Today's recipe comes from The Kids in the Kitchen Cookbook, subtitled How to Teach Your Child the Delights of Cooking and Eating.  Since it is targeted to children, it is full of child-friendly recipes that are easy to make and that appeal to the tastes of youngsters. But author Lois Levine manages to sneak in a few frightening foods, too. Glorious Spinach (really? isn't 'glorious' promising a bit too much?), Zucchini Custard Casserole and Butterflied Leg of Lamb all seem to run counter to the theme of this little book, but there they are. For a recipe that is least likely to appeal to children, though, I nominate Stuffed Cauliflower. It offers a combination of two unloved foods that is sure to put off all but the most adaptable children - cruciferous veggies and mushrooms (the latter of which is often fine with kids right up to the day they discover they are eating a fungus).

My copy of this cookbook has been annotated by its former owner, rating various recipes she has tried and noting the occasion when they were served.  Her ratings scale appears to be: so-so, mediocre, fine, nice, O.K., good, real good, very good, delicious, very delicious, and wow! (only Devonshire Potato Pie rated the wow!). Stuffed Cauliflower has not been tested - surprise, surprise.
I think children would prefer their cauliflower this way, for display only. But if you feel the need to avenge yourself on your children, forget the cute little sheep. Stuffed Cauliflower is the way to go.


Steam until tender (about 30 minutes):
1 large cauliflower
1/2 cup water
1/2 tsp. salt
Drain in colander.

Saute 5 minutes in 4 TBS. butter:
1/4 lb. mushrooms, sliced
1 medium onion, minced
1/2 cup minced celery
3 sprigs parsley, minced
Stir in 1 TBS. flour

Remove center stalk from drained cauliflower, being careful to keep cauliflower whole. Chop stalk and set aside. Stand cauliflower, hollow side up, in greased shallow pan and add 1/4 cup water.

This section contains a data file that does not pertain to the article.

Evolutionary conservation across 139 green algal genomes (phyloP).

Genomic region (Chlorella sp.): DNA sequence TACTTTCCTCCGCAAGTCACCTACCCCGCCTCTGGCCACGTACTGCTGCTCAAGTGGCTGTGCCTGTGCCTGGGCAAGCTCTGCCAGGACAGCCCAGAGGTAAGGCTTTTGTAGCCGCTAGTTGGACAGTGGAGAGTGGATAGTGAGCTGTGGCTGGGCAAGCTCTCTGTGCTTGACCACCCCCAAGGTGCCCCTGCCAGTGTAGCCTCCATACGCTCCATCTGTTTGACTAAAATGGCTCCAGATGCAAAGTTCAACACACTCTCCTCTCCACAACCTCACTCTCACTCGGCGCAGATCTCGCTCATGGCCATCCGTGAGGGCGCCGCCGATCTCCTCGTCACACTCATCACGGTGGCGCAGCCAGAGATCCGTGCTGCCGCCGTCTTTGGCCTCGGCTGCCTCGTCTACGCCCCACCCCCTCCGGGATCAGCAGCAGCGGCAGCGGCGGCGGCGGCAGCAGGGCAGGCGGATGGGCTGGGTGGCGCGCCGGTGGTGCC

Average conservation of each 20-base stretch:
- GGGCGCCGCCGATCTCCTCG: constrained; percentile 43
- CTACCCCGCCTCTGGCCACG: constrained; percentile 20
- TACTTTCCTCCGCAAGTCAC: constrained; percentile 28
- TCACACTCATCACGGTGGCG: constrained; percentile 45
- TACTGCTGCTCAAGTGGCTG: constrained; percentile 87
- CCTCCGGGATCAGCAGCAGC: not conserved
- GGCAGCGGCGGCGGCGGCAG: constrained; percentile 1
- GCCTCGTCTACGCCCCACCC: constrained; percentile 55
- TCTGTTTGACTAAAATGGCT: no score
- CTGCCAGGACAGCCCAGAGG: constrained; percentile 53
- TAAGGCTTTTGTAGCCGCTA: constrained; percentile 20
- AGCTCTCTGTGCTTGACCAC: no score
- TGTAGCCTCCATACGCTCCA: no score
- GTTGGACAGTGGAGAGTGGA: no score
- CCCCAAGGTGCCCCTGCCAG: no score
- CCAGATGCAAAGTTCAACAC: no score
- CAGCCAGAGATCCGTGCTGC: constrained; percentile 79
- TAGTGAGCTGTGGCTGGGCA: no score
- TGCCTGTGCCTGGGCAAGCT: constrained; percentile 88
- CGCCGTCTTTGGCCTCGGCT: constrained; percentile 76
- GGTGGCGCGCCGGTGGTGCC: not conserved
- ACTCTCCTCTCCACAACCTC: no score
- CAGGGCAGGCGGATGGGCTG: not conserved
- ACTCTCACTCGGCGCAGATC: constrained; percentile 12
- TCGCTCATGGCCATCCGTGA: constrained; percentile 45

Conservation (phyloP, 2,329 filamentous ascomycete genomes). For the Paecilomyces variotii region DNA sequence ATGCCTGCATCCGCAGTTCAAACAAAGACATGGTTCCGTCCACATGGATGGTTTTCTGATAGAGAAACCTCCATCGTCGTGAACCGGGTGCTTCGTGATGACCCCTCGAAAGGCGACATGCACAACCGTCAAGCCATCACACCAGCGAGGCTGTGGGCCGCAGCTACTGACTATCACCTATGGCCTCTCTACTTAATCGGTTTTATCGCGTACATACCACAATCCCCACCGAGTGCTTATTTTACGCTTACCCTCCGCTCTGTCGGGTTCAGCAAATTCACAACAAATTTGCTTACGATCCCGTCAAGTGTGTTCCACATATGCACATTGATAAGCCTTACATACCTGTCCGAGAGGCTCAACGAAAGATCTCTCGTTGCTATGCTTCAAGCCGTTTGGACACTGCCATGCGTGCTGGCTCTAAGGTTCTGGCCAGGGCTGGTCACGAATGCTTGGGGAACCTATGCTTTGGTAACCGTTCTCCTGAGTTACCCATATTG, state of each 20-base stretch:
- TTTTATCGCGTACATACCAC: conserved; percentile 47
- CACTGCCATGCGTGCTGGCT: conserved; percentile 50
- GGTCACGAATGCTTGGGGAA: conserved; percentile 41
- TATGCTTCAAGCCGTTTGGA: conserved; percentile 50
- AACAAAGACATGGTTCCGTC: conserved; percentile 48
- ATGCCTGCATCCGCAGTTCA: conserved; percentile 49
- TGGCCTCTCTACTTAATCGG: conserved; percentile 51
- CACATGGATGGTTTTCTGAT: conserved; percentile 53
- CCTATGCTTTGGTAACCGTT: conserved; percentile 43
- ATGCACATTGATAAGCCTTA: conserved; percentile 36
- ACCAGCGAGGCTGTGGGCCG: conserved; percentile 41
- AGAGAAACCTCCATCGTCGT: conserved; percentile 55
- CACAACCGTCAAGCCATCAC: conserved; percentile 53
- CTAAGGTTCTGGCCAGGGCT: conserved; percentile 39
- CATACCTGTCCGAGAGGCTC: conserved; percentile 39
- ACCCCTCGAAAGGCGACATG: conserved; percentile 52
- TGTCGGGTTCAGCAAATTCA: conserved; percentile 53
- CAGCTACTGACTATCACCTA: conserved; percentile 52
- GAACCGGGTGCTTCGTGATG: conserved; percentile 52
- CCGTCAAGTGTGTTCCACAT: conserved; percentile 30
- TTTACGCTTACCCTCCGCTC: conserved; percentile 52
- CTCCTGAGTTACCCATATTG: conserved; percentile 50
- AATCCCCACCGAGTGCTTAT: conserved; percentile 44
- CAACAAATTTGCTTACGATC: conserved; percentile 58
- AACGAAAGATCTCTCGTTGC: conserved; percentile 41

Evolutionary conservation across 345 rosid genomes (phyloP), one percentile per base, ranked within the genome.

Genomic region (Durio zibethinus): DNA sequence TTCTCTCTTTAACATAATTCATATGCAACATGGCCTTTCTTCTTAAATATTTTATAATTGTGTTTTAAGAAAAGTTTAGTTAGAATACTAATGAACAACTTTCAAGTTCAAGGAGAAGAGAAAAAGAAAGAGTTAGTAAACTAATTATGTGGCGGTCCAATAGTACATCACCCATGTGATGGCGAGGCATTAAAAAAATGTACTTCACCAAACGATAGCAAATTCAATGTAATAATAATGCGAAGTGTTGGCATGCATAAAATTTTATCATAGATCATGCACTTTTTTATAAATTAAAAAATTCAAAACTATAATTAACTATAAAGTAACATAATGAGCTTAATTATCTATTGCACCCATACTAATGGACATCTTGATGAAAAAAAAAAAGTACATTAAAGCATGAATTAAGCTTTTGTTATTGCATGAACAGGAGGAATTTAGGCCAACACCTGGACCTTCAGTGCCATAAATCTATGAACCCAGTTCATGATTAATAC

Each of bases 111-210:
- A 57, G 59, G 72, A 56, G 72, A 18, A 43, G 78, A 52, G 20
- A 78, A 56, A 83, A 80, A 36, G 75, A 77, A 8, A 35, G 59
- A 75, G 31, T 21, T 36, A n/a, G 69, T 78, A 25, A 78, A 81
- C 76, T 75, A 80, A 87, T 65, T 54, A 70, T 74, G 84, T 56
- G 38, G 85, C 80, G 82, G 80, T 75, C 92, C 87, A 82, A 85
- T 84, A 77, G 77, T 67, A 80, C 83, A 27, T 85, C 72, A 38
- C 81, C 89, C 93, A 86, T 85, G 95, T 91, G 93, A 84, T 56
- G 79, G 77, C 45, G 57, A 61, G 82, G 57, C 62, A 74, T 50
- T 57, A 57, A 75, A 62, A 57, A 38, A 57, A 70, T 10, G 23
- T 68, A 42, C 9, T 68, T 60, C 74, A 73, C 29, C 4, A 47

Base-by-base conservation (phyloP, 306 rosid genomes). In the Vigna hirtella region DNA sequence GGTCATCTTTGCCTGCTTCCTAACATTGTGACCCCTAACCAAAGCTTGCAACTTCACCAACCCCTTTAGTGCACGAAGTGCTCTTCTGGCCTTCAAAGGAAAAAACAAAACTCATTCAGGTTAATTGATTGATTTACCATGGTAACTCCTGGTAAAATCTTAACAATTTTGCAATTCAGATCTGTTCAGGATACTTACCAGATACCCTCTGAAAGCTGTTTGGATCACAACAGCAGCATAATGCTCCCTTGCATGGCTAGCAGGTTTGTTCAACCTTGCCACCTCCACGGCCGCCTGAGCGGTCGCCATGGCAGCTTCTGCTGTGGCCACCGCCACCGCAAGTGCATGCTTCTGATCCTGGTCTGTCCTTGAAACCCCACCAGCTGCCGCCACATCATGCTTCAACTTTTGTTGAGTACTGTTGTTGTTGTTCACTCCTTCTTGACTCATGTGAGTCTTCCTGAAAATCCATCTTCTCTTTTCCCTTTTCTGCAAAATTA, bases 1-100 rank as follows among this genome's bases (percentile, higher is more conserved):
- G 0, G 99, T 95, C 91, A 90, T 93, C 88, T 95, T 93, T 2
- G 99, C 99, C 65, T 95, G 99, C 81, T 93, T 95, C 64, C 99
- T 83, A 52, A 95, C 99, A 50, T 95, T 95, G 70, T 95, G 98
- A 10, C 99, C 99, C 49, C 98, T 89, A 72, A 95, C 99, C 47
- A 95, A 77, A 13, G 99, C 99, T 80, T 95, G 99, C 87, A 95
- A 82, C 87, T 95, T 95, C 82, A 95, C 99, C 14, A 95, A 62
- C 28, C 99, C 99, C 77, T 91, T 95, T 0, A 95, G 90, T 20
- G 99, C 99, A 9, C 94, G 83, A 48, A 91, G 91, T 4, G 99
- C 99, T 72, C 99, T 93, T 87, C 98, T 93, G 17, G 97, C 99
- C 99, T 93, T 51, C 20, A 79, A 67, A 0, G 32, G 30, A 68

Add to sauteed vegetables:
chopped cauliflower stalk
3/4 cup chopped toasted almonds
1/2 tsp. Worcestershire sauce
dash Tabasco
salt and pepper to taste

Spoon vegetable mixture into cauliflower. Brush top with 2 TBS. melted butter.
Sprinkle with 1/2 cup bread crumbs.
Bake at 400 degrees for 15 minutes. Serves 6.

The Kids in the Kitchen Cookbook, Lois Levine, Macmillan Publishing, 1968

May 13, 2011

How to Make Ham Sad

You know how you always seem to have more leftovers than you want when you serve a nice ham for Easter dinner?  It seems hams are better suited for a family of 12 than a family of four. This year, my kids asked if we could have anything besides ham or turkey so they didn't have to eat it again, and again, and again. As the person who has to come up with what to do with the leftovers, I thought that was an excellent idea. But maybe you set great store by keeping up the family traditions, and you served ham as your Easter entree. Since then, you have put ham in your mac and cheese. You have put ham in a quiche. You have mixed it in with red beans. You have mixed it in with baked beans.  The problem is that none of these dishes actually requires much ham, so you are always on the lookout for one more recipe to use up a little more ham. Today's recipe could be just what you are looking for....but I doubt it.  Perhaps the executives at United Gas Improvement Company were looking for a recipe that would demonstrate the precision stovetop temperature feature of the new Gold Star gas range in all it's glory, and they didn't really pay attention to anything other than the multitude of temperatures featured in this recipe.  Maybe they thought, as I once did, that sweetbreads actually involved something sweet, like sweet potatoes. Well, if they're not sweet, why are they called sweetbreads? According to The Straight, "They're called sweetbreads for the obvious reason that if you called them thymus glands or pancreas you couldn't give the damn things away." So true, so true.